Stock trading apps have made trading in the global financial markets more accessible to everyone with a smart phone.

The number of people using these apps grew from 35 million in 2017 to over 150 million in 2021, according to the website Business of Apps.

They are popular among business students at the University of Limerick who use the apps to learn about the markets and to build investment portfolios.

Darragh Collins studies Financial Maths at UL and is a member of the university's Economics and Investment Society. He started investing two days after his 18th birthday and uses Degiro and Interactive Brokers.

"I think it's brilliant for young people to be able to access that market and to be able to invest, because before the fees were so high, that you really had to have a lot of money to be able to invest and the only way for people to really gain wealth was to somehow get on the property ladder which these days is very, very difficult."

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Erasmus student, Guilherme Mauro from Azores, started using paper trading versions of the apps when he was 13, but this year he started "putting skin in the game".

Using fake money is a great way to learn, he said. "You can have some exposure to the different sides of the market, and you can learn a lot from your mistakes."

Schuman Building, UL

Credit Suisse estimates that retail investors accounted for one-third of all the trading on the US stock market last year, with those using trading apps making up a sizable portion of this number.

The apps have greatly expanded the market of global investors and while there are benefits, there are risks.

"It definitely comes with great benefits," said Diarmuid Kelly, who studies Economics and Finance. "The fact that it's as simple as being on your phone and you don't have to go into a bank or go to a broker, there's no brokerage fees - it's free investing.

"It comes with a lot of risk as well. If you want to invest in certain instruments like derivatives, they make you do a test, to make sure you know what you're investing in but it's extremely easy to pass those tests."

He said it is something that should be looked at because it exposes people who are not necessarily aware of the risks of losing their money.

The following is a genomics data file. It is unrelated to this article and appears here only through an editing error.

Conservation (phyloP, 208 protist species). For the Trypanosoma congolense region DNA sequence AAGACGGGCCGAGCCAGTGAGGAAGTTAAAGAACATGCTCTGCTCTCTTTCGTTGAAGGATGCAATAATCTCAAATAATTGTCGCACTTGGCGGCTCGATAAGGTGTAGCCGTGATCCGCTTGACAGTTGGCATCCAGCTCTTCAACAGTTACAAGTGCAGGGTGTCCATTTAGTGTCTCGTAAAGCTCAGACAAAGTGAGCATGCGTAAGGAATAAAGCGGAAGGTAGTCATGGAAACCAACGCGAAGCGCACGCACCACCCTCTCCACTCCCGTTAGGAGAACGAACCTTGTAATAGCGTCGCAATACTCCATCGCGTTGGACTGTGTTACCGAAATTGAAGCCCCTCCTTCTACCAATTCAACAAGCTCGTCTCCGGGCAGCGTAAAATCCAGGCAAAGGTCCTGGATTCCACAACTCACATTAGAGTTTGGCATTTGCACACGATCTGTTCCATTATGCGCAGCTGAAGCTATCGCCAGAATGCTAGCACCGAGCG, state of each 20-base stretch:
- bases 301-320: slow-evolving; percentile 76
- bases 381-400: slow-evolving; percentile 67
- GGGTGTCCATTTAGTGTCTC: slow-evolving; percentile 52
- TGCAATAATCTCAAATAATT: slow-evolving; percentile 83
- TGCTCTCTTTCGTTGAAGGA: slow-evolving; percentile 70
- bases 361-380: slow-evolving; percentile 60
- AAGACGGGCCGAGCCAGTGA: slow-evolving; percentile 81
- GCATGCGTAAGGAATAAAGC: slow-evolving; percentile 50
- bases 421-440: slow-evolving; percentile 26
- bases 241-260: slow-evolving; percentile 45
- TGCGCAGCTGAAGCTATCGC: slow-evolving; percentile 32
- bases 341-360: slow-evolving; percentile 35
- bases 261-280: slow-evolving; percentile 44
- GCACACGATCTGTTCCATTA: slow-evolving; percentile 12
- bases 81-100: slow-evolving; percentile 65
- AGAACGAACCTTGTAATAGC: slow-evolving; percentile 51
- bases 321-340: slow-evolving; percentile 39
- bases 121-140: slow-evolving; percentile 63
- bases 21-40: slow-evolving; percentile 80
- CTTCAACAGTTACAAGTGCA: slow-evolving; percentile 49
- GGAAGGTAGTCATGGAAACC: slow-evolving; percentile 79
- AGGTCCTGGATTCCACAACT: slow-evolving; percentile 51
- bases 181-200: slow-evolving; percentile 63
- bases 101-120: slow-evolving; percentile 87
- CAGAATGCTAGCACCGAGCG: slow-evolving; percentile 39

"Especially young people," Diarmuid said. "If I lost my money, it would be a disaster.

"But the idea of being able to invest in ETFs and stocks without any commission, on your phone, is unbelievable."

US Erasmus student Clayton Polanchek knows the pitfalls after investing in cryptocurrencies on Robinhood. He invested at the peak of its popularity "just to see what it was like".

"Nothing too serious," he said, "but just to play around and learn some more about it. I have not made money, that's for sure."

The student from Montana admits that investing on apps is risky because it's easy to trade without putting a lot of thought into it.

"I've definitely made some trades where it was a little too easy to trade, I didn't do all my research and it didn't work out. I invested just purely based on emotion."

The students put great stock into research, including reading annual reports, assessing valuation ratios, levels of debt and peer analysis.

"I also look at the ability of the company to generate cash flows, and also in terms of risk management, I try to look at the debt ratio and of course, the business model," said Guilherme.

While investing apps have reshaped trading as we know it, Dr Darren Shannon, lecturer in Quantitative Finance at UL, offers advice to anyone considering investing for the first time.

"Whenever I talk to someone who wants to get involved in the stock market for the first time, the first question that I ask is, 'Are you willing to lose all of it?

"At the end of the day you can't operate on the belief that the stock markets will always go up," Dr Shannon said. "There is so much uncertainty in the stock markets, the conditions in the economy change so much, so quickly and often so unexpectedly as we saw with the pandemic."

He also highlights 'prospect theory' which says investors value gains and losses differently, feeling the impact of the loss more than the gain.

It is very hard to beat the markets, but trading apps have democratised investing and there are opportunities even in turbulent markets.

Student Diarmuid Kelly invests in ETFs, exchange traded funds, which track an index of stocks. "I just didn't personally think that I could beat the market, very few people can. As a third-year business student, I have one summer of industry experience so far and I think it would be quite arrogant of me to think that I could beat the market long term.

"Once I do get older and the more, I know, I will look at investing my own stocks and I have invested in certain stocks, but the majority of my money would be put into index funds just due to the risk."